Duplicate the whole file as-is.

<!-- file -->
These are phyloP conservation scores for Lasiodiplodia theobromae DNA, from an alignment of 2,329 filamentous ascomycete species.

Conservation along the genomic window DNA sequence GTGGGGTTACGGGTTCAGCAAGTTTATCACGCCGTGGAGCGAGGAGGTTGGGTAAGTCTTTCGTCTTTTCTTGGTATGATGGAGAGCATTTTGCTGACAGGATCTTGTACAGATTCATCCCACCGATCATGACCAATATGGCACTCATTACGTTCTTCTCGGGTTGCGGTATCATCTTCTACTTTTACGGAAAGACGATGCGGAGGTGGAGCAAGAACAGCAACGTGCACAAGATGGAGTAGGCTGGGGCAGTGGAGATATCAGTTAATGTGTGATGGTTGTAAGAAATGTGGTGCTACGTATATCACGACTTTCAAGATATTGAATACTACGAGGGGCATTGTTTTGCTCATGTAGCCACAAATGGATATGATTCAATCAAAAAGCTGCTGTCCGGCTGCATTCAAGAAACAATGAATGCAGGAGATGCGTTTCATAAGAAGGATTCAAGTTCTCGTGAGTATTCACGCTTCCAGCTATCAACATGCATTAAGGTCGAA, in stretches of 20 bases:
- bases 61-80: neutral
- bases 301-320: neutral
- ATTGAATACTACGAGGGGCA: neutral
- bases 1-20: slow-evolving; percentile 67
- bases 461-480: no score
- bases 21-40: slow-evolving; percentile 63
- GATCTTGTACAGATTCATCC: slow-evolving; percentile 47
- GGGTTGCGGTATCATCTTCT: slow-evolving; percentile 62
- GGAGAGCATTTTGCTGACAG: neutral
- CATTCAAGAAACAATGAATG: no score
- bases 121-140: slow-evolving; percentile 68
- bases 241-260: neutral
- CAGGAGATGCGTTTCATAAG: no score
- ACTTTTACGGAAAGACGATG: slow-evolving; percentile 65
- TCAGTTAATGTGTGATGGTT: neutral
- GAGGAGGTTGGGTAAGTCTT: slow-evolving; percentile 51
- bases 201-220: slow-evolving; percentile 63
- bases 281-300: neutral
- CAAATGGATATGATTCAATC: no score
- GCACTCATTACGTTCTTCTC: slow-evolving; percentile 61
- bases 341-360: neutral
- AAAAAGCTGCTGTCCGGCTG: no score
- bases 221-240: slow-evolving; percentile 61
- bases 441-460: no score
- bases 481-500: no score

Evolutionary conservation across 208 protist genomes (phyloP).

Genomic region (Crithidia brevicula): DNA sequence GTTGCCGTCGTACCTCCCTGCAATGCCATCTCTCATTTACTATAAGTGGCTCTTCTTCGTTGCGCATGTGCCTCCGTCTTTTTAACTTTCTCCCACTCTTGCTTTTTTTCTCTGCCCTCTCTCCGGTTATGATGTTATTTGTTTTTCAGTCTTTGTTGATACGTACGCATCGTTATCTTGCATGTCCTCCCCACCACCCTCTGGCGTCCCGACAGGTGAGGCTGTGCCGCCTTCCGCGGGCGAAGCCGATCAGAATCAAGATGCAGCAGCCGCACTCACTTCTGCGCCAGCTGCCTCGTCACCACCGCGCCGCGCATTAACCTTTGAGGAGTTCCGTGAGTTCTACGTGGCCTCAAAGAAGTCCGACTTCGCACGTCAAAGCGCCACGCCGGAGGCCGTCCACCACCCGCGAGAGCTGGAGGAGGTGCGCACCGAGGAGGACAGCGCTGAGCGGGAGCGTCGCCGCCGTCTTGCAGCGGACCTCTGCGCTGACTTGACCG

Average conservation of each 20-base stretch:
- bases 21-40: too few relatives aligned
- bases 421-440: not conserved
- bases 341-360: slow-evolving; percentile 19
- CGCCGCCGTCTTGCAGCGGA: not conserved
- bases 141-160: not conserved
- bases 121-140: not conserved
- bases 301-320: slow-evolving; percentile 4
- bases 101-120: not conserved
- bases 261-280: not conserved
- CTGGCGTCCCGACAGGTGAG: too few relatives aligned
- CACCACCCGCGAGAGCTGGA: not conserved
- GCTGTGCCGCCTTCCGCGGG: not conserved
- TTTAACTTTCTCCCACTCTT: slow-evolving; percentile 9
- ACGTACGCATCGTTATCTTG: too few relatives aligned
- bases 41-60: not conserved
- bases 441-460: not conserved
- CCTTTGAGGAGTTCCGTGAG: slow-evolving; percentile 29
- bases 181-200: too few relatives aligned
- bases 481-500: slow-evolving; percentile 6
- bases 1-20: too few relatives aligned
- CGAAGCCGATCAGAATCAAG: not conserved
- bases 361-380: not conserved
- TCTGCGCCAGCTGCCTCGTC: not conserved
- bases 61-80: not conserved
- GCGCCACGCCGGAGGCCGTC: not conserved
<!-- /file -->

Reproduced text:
These are phyloP conservation scores for Lasiodiplodia theobromae DNA, from an alignment of 2,329 filamentous ascomycete species.

Conservation along the genomic window DNA sequence GTGGGGTTACGGGTTCAGCAAGTTTATCACGCCGTGGAGCGAGGAGGTTGGGTAAGTCTTTCGTCTTTTCTTGGTATGATGGAGAGCATTTTGCTGACAGGATCTTGTACAGATTCATCCCACCGATCATGACCAATATGGCACTCATTACGTTCTTCTCGGGTTGCGGTATCATCTTCTACTTTTACGGAAAGACGATGCGGAGGTGGAGCAAGAACAGCAACGTGCACAAGATGGAGTAGGCTGGGGCAGTGGAGATATCAGTTAATGTGTGATGGTTGTAAGAAATGTGGTGCTACGTATATCACGACTTTCAAGATATTGAATACTACGAGGGGCATTGTTTTGCTCATGTAGCCACAAATGGATATGATTCAATCAAAAAGCTGCTGTCCGGCTGCATTCAAGAAACAATGAATGCAGGAGATGCGTTTCATAAGAAGGATTCAAGTTCTCGTGAGTATTCACGCTTCCAGCTATCAACATGCATTAAGGTCGAA, in stretches of 20 bases:
- bases 61-80: neutral
- bases 301-320: neutral
- ATTGAATACTACGAGGGGCA: neutral
- bases 1-20: slow-evolving; percentile 67
- bases 461-480: no score
- bases 21-40: slow-evolving; percentile 63
- GATCTTGTACAGATTCATCC: slow-evolving; percentile 47
- GGGTTGCGGTATCATCTTCT: slow-evolving; percentile 62
- GGAGAGCATTTTGCTGACAG: neutral
- CATTCAAGAAACAATGAATG: no score
- bases 121-140: slow-evolving; percentile 68
- bases 241-260: neutral
- CAGGAGATGCGTTTCATAAG: no score
- ACTTTTACGGAAAGACGATG: slow-evolving; percentile 65
- TCAGTTAATGTGTGATGGTT: neutral
- GAGGAGGTTGGGTAAGTCTT: slow-evolving; percentile 51
- bases 201-220: slow-evolving; percentile 63
- bases 281-300: neutral
- CAAATGGATATGATTCAATC: no score
- GCACTCATTACGTTCTTCTC: slow-evolving; percentile 61
- bases 341-360: neutral
- AAAAAGCTGCTGTCCGGCTG: no score
- bases 221-240: slow-evolving; percentile 61
- bases 441-460: no score
- bases 481-500: no score

Evolutionary conservation across 208 protist genomes (phyloP).

Genomic region (Crithidia brevicula): DNA sequence GTTGCCGTCGTACCTCCCTGCAATGCCATCTCTCATTTACTATAAGTGGCTCTTCTTCGTTGCGCATGTGCCTCCGTCTTTTTAACTTTCTCCCACTCTTGCTTTTTTTCTCTGCCCTCTCTCCGGTTATGATGTTATTTGTTTTTCAGTCTTTGTTGATACGTACGCATCGTTATCTTGCATGTCCTCCCCACCACCCTCTGGCGTCCCGACAGGTGAGGCTGTGCCGCCTTCCGCGGGCGAAGCCGATCAGAATCAAGATGCAGCAGCCGCACTCACTTCTGCGCCAGCTGCCTCGTCACCACCGCGCCGCGCATTAACCTTTGAGGAGTTCCGTGAGTTCTACGTGGCCTCAAAGAAGTCCGACTTCGCACGTCAAAGCGCCACGCCGGAGGCCGTCCACCACCCGCGAGAGCTGGAGGAGGTGCGCACCGAGGAGGACAGCGCTGAGCGGGAGCGTCGCCGCCGTCTTGCAGCGGACCTCTGCGCTGACTTGACCG

Average conservation of each 20-base stretch:
- bases 21-40: too few relatives aligned
- bases 421-440: not conserved
- bases 341-360: slow-evolving; percentile 19
- CGCCGCCGTCTTGCAGCGGA: not conserved
- bases 141-160: not conserved
- bases 121-140: not conserved
- bases 301-320: slow-evolving; percentile 4
- bases 101-120: not conserved
- bases 261-280: not conserved
- CTGGCGTCCCGACAGGTGAG: too few relatives aligned
- CACCACCCGCGAGAGCTGGA: not conserved
- GCTGTGCCGCCTTCCGCGGG: not conserved
- TTTAACTTTCTCCCACTCTT: slow-evolving; percentile 9
- ACGTACGCATCGTTATCTTG: too few relatives aligned
- bases 41-60: not conserved
- bases 441-460: not conserved
- CCTTTGAGGAGTTCCGTGAG: slow-evolving; percentile 29
- bases 181-200: too few relatives aligned
- bases 481-500: slow-evolving; percentile 6
- bases 1-20: too few relatives aligned
- CGAAGCCGATCAGAATCAAG: not conserved
- bases 361-380: not conserved
- TCTGCGCCAGCTGCCTCGTC: not conserved
- bases 61-80: not conserved
- GCGCCACGCCGGAGGCCGTC: not conserved